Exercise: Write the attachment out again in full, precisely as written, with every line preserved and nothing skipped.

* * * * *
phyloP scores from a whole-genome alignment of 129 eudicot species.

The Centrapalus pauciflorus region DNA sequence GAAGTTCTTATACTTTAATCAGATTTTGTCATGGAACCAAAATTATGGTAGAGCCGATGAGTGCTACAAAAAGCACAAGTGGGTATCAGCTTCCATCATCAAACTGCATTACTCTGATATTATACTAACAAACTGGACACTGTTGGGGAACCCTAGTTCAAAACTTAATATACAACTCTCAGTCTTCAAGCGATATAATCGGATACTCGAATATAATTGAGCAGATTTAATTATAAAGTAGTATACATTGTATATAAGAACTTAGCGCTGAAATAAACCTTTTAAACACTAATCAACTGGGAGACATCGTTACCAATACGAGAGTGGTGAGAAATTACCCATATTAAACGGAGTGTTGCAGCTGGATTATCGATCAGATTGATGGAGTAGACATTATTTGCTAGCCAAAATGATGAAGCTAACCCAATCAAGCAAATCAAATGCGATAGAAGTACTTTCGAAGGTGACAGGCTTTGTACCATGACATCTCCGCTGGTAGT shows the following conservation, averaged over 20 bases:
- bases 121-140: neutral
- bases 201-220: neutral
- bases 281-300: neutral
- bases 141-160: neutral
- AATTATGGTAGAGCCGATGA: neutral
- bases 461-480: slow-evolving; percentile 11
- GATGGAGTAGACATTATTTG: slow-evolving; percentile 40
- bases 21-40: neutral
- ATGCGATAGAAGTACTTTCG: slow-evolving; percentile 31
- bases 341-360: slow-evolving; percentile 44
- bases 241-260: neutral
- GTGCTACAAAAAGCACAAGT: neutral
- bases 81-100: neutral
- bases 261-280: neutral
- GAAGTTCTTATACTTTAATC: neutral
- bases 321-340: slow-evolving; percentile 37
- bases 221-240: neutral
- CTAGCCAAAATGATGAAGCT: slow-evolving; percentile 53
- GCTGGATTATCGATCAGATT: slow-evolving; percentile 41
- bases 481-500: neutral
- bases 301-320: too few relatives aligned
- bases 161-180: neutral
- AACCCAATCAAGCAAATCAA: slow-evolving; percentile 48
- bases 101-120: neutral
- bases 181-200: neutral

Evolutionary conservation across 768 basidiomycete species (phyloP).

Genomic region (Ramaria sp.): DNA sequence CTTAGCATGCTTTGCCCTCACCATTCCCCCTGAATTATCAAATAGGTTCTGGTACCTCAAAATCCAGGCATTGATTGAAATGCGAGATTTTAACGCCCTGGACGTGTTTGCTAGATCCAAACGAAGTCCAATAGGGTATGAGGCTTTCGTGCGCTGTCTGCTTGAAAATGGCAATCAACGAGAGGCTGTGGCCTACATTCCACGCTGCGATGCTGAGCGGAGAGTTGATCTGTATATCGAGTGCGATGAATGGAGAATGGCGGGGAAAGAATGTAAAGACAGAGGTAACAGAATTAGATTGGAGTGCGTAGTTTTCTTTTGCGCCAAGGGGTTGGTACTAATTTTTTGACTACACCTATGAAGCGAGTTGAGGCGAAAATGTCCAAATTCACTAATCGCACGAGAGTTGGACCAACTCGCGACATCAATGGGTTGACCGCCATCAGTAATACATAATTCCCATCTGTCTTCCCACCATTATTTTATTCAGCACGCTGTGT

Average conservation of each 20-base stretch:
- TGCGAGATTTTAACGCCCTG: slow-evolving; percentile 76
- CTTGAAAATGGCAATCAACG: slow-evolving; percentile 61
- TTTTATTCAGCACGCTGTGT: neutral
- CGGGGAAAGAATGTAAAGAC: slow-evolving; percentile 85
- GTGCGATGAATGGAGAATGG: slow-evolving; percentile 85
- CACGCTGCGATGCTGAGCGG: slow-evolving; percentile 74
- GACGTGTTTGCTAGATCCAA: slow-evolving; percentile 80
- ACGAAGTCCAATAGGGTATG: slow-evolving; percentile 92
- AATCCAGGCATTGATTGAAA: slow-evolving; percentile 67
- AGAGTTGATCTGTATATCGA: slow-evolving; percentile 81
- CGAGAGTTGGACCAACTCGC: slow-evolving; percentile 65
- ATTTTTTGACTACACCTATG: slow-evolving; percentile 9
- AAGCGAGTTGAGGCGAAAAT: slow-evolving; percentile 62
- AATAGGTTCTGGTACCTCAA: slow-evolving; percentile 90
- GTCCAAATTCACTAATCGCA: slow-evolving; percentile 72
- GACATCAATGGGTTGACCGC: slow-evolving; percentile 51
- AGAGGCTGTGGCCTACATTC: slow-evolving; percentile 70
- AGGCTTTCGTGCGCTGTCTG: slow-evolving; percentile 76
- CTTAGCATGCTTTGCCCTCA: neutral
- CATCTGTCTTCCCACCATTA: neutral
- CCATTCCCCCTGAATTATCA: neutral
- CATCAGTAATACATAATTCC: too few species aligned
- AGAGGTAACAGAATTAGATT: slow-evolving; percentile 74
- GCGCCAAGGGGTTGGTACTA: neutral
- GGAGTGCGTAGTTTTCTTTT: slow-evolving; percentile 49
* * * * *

phyloP scores from a whole-genome alignment of 129 eudicot species.

The Centrapalus pauciflorus region DNA sequence GAAGTTCTTATACTTTAATCAGATTTTGTCATGGAACCAAAATTATGGTAGAGCCGATGAGTGCTACAAAAAGCACAAGTGGGTATCAGCTTCCATCATCAAACTGCATTACTCTGATATTATACTAACAAACTGGACACTGTTGGGGAACCCTAGTTCAAAACTTAATATACAACTCTCAGTCTTCAAGCGATATAATCGGATACTCGAATATAATTGAGCAGATTTAATTATAAAGTAGTATACATTGTATATAAGAACTTAGCGCTGAAATAAACCTTTTAAACACTAATCAACTGGGAGACATCGTTACCAATACGAGAGTGGTGAGAAATTACCCATATTAAACGGAGTGTTGCAGCTGGATTATCGATCAGATTGATGGAGTAGACATTATTTGCTAGCCAAAATGATGAAGCTAACCCAATCAAGCAAATCAAATGCGATAGAAGTACTTTCGAAGGTGACAGGCTTTGTACCATGACATCTCCGCTGGTAGT shows the following conservation, averaged over 20 bases:
- bases 121-140: neutral
- bases 201-220: neutral
- bases 281-300: neutral
- bases 141-160: neutral
- AATTATGGTAGAGCCGATGA: neutral
- bases 461-480: slow-evolving; percentile 11
- GATGGAGTAGACATTATTTG: slow-evolving; percentile 40
- bases 21-40: neutral
- ATGCGATAGAAGTACTTTCG: slow-evolving; percentile 31
- bases 341-360: slow-evolving; percentile 44
- bases 241-260: neutral
- GTGCTACAAAAAGCACAAGT: neutral
- bases 81-100: neutral
- bases 261-280: neutral
- GAAGTTCTTATACTTTAATC: neutral
- bases 321-340: slow-evolving; percentile 37
- bases 221-240: neutral
- CTAGCCAAAATGATGAAGCT: slow-evolving; percentile 53
- GCTGGATTATCGATCAGATT: slow-evolving; percentile 41
- bases 481-500: neutral
- bases 301-320: too few relatives aligned
- bases 161-180: neutral
- AACCCAATCAAGCAAATCAA: slow-evolving; percentile 48
- bases 101-120: neutral
- bases 181-200: neutral

Evolutionary conservation across 768 basidiomycete species (phyloP).

Genomic region (Ramaria sp.): DNA sequence CTTAGCATGCTTTGCCCTCACCATTCCCCCTGAATTATCAAATAGGTTCTGGTACCTCAAAATCCAGGCATTGATTGAAATGCGAGATTTTAACGCCCTGGACGTGTTTGCTAGATCCAAACGAAGTCCAATAGGGTATGAGGCTTTCGTGCGCTGTCTGCTTGAAAATGGCAATCAACGAGAGGCTGTGGCCTACATTCCACGCTGCGATGCTGAGCGGAGAGTTGATCTGTATATCGAGTGCGATGAATGGAGAATGGCGGGGAAAGAATGTAAAGACAGAGGTAACAGAATTAGATTGGAGTGCGTAGTTTTCTTTTGCGCCAAGGGGTTGGTACTAATTTTTTGACTACACCTATGAAGCGAGTTGAGGCGAAAATGTCCAAATTCACTAATCGCACGAGAGTTGGACCAACTCGCGACATCAATGGGTTGACCGCCATCAGTAATACATAATTCCCATCTGTCTTCCCACCATTATTTTATTCAGCACGCTGTGT

Average conservation of each 20-base stretch:
- TGCGAGATTTTAACGCCCTG: slow-evolving; percentile 76
- CTTGAAAATGGCAATCAACG: slow-evolving; percentile 61
- TTTTATTCAGCACGCTGTGT: neutral
- CGGGGAAAGAATGTAAAGAC: slow-evolving; percentile 85
- GTGCGATGAATGGAGAATGG: slow-evolving; percentile 85
- CACGCTGCGATGCTGAGCGG: slow-evolving; percentile 74
- GACGTGTTTGCTAGATCCAA: slow-evolving; percentile 80
- ACGAAGTCCAATAGGGTATG: slow-evolving; percentile 92
- AATCCAGGCATTGATTGAAA: slow-evolving; percentile 67
- AGAGTTGATCTGTATATCGA: slow-evolving; percentile 81
- CGAGAGTTGGACCAACTCGC: slow-evolving; percentile 65
- ATTTTTTGACTACACCTATG: slow-evolving; percentile 9
- AAGCGAGTTGAGGCGAAAAT: slow-evolving; percentile 62
- AATAGGTTCTGGTACCTCAA: slow-evolving; percentile 90
- GTCCAAATTCACTAATCGCA: slow-evolving; percentile 72
- GACATCAATGGGTTGACCGC: slow-evolving; percentile 51
- AGAGGCTGTGGCCTACATTC: slow-evolving; percentile 70
- AGGCTTTCGTGCGCTGTCTG: slow-evolving; percentile 76
- CTTAGCATGCTTTGCCCTCA: neutral
- CATCTGTCTTCCCACCATTA: neutral
- CCATTCCCCCTGAATTATCA: neutral
- CATCAGTAATACATAATTCC: too few species aligned
- AGAGGTAACAGAATTAGATT: slow-evolving; percentile 74
- GCGCCAAGGGGTTGGTACTA: neutral
- GGAGTGCGTAGTTTTCTTTT: slow-evolving; percentile 49